Ghormenghast TV series

Neil Gaiman is stepping up his TV game. The author has been gradually making his way over to the small screen, first executive producing the Starz adaptation of his magnum opus novel, American Gods, then taking on the role of showrunner for the BBC adaptation of Good Omens. Now, he will be teaming up with Akiva Goldsman to develop a TV adaptation of fantasy novels that he had no part in writing.

Gaiman and Goldman will be adapting the Gormenghast TV series, based off of Mervyn Peake’s acclaimed fantasy series.

The Tracking Board reports that Gaiman and Goldman will be collaborating with FremantleMedia North America to develop a Ghormenghast TV series.

Mervyn Peake’s fantasy series, which follows the inhabitants of the decaying gothic Castle Gormenghast, has been called a literary classic on par with J.R.R. Tolkien’s Lord of the Rings series, its more-famous contemporary. Originally conceived as a single novel, Peake would write three novels Titus Groan (1946), Gormenghast (1950), Titus Alone (1959) and a novella, Boy in Darkness (1956), before his death in 1968.

The series is rife with political intrigue, following a slew of “characters including Titus, the heir to the throne of the House of Groan, scheming kitchen boy Steerpike and twin sisters Cora and Clarice,” according to The Tracking Board.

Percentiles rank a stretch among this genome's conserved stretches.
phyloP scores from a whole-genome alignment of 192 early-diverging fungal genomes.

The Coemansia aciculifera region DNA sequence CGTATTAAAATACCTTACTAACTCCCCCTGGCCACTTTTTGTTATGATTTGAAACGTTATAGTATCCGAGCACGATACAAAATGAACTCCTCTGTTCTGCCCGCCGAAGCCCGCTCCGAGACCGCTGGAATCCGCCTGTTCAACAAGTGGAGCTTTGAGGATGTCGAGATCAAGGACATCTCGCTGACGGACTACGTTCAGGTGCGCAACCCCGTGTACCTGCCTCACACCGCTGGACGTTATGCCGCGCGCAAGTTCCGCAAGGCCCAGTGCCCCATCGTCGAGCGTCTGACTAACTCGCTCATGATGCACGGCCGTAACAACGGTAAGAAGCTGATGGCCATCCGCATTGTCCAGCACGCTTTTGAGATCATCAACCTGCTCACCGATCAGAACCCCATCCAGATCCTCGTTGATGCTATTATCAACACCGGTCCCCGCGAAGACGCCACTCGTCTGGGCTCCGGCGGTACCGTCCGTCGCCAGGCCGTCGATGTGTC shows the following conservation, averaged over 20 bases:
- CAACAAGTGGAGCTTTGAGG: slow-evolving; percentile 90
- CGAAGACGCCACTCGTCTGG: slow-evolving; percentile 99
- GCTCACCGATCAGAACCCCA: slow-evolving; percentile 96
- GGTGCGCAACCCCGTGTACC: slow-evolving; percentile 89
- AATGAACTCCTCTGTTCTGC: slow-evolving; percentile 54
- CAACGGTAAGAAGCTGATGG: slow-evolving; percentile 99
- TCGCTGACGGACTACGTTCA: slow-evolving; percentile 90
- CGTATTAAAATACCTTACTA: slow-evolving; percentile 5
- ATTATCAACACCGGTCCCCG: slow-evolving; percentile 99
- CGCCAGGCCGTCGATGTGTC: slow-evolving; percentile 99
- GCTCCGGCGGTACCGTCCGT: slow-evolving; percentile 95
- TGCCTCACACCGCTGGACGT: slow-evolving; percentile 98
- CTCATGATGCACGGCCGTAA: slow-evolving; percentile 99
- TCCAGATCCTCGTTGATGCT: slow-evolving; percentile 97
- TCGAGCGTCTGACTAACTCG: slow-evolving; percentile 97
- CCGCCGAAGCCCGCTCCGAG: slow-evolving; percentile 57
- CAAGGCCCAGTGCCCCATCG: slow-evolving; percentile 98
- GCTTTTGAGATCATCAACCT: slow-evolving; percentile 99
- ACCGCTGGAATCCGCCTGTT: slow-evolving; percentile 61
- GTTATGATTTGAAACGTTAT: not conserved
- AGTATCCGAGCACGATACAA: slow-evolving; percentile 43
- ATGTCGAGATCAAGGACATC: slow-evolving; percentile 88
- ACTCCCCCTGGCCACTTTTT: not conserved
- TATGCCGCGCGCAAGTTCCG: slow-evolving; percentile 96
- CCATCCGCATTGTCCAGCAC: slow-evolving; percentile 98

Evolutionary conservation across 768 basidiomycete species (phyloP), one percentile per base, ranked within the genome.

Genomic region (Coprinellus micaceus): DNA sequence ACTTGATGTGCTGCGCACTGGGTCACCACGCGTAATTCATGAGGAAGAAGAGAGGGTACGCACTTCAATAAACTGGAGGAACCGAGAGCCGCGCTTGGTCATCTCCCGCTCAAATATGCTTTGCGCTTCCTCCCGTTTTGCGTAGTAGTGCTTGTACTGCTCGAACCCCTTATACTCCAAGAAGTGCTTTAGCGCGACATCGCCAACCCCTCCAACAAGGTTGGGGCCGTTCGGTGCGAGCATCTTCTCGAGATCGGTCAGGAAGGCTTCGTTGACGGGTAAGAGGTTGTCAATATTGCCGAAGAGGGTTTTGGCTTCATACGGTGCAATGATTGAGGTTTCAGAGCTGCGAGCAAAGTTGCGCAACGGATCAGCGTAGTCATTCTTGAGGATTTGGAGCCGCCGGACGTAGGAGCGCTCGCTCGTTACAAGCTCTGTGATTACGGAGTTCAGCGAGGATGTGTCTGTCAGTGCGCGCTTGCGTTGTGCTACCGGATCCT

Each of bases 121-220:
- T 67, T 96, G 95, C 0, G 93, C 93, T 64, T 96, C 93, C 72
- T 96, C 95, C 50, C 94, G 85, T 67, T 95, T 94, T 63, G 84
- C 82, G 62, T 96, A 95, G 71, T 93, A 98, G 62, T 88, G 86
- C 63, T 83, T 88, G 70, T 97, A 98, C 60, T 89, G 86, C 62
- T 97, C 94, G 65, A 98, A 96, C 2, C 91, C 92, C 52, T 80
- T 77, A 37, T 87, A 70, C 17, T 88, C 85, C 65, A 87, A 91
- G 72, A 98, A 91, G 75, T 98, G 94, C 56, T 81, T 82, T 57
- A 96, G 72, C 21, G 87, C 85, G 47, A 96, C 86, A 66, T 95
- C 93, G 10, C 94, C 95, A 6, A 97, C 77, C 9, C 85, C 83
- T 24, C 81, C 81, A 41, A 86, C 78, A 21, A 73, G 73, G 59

Gaiman said in a statement accompanying the announcement:

“There is nothing in literature like Mervyn Peake’s remarkable Gormenghast novels. They were crafted by a master, who was also an artist, and they take us to an ancient castle as big as a city, with heroes and villains and people larger than life that are impossible to forget. There is a reason why there were two trilogies that lovers of the fantasy genre embraced in the Sixties: Lord of the Rings, and theGormenghast books. It’s an honor to have been given the opportunity to help shepherd Peake’s brilliant and singular vision to the screen.”

Gormenghast has been adapted for the small screen before. The first two books of Peake’s series, Titus Groan and Gormenghast, were adapted in 2000 by the BBC as a four-part miniseries starring Jonathan Rhys Meyers and Christopher Lee. The trailer is quite…something.

The series sounds highly ambitious and weird — a perfect combination for the king of ambitious and weird, Neil Gaiman. We have yet to see Gaiman’s talents behind the camera in Good Omens, but it sounds like Gormenghast will test his storytelling and TV producing skills.

However, it’s unclear what part Gaiman will play with the series in the long run, as FremantleMedia is currently meeting with potential showrunners. Barry Spikings (The Deer Hunter) will also executive produce, along with David Stern (Howards End). Akiva Goldman is the wild card here, as he does have his Oscar win for A Beautiful Mind under his belt, but has produced a string of flops, including A Winter’s Tale and The Dark Tower. But I could see Gaiman as the creative muscle in this team, while Goldman works his Hollywood connections. I’m not sure yet if it’s a match made in heaven, but consider me intrigued by this weird, high-concept premise.

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